In this stretch, after Wellesley but before the hills, I got a side cramp. I put up with it for a while, but finally decided to walk it out. This was hard to do with so many spectators, but I knew it was my only chance of shedding the cramp. This worked and I felt fine the rest of the way, stomach-wise.
The hills were big. I honestly didn’t know what to expect, but ya. Long hills. They aren’t steep, just long. I ran up them all at a slower pace but strong. The crowds were heavy and I especially loved running by Boston College. Like Wellesley with guys and beer. I yelled more there. Heartbreak Hill was especially tough, and turned out to be my slowest mile by far. I walked briefly at some water stops and once to eat some oranges. At one point my other knee started to stiffen up, and my legs were definitely getting tired. My pace slowed down, but I stayed really consistent.
Mile 16 9:10
Mile 17 9:18
Mile 18 9:15
Mile 19 9:03
Mile 20 9:30
Mile 21 10:21
After that, it was all downhill except a couple bumps. My lungs were good, but my legs were sore. I finally decided to take my long sleeve shirt off, so I was in singlet and shorts. Hopefully I got a couple Marathon Photo shots since only then did I show my bib #. I took my last water at mile 23. I really loved this last part. The crowds, there’s the Citgo sign! There’s my family!!! Yaaaaaa! I probably saw them about quarter mile from the end, and I sprinted it in, huge smile on my face.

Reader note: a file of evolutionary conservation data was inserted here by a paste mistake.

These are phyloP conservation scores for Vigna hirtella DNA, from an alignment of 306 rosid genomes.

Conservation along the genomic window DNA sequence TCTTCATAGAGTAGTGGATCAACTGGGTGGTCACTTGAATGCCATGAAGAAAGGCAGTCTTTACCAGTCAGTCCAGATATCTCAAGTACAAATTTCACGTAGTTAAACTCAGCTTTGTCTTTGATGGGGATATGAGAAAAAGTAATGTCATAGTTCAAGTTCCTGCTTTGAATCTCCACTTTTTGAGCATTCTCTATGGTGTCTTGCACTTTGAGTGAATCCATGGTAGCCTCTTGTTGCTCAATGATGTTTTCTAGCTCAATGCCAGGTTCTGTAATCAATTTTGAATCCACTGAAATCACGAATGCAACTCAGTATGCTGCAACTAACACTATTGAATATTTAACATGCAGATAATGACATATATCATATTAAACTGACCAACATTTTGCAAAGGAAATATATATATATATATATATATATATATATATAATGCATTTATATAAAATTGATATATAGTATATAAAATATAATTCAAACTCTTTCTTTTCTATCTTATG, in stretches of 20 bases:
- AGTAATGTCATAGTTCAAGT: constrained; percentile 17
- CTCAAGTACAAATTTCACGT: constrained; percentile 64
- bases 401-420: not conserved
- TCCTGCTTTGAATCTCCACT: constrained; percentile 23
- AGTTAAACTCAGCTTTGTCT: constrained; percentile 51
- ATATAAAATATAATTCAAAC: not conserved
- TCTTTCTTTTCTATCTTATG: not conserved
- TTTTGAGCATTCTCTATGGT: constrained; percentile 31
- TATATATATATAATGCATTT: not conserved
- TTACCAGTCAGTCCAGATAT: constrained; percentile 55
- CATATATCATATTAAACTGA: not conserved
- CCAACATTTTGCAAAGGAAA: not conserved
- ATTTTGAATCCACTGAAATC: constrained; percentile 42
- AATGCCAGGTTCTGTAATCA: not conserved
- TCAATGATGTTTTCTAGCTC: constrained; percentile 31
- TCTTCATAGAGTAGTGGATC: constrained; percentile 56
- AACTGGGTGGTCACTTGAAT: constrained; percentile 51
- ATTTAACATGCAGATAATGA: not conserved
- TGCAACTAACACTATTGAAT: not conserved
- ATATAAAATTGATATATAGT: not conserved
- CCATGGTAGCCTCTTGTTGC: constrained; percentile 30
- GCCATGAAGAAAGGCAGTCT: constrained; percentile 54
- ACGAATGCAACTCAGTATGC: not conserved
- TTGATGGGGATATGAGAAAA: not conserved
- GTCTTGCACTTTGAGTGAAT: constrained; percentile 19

Mile 22 9:03
Mile 23 9:24
Mile 24 9:21
Mile 25 9:07
Mile 26.2 10:33 (8:47 ave) !
Official Time 3:55:18 (8:59 average pace)
I’m really proud of my time, even though it is my slowest marathon time yet. I’d hardly use the phrase “personal worst.” This was the best yet, by far.
After the race my legs were so sore, no surprise there, and I got so cold! I got that space blanket, my medal, then found my family just on the other side of the fence and got dry clothes (and my Boston jacket!). I picked up my sweats bag and we headed out. The ride back to Cambridge was fun, with lots of runners packed on the T.
The rest of the trip was great, Boston is a really fun city. Monday night we celebrated with dinner and drinks, and watched my San Jose Sharks win a playoff game. Of course they won, it was a perfect day.
Tuesday my legs felt all right. We had a late flight out, so we got up and went to Faneuil Hall and the Quincy Market. I went to Bill Rodgers’ running store, where I met the beautiful and amazing Kathy Switzer. I’d bought a photo of her famous run over in Faneuil Hall, and she signed it for me. Wow.
I loved this race. I am so amazed and impressed that this event lived up to everything I’d heard. Everyone in Boston was so great, and the marathon was classic. Incredible.
We’ll definitely be going back to Boston, I want to really see the city and all the history, and also see how it looks in the sun. And I don’t know when, but I’ll run the marathon there again. I can’t wait.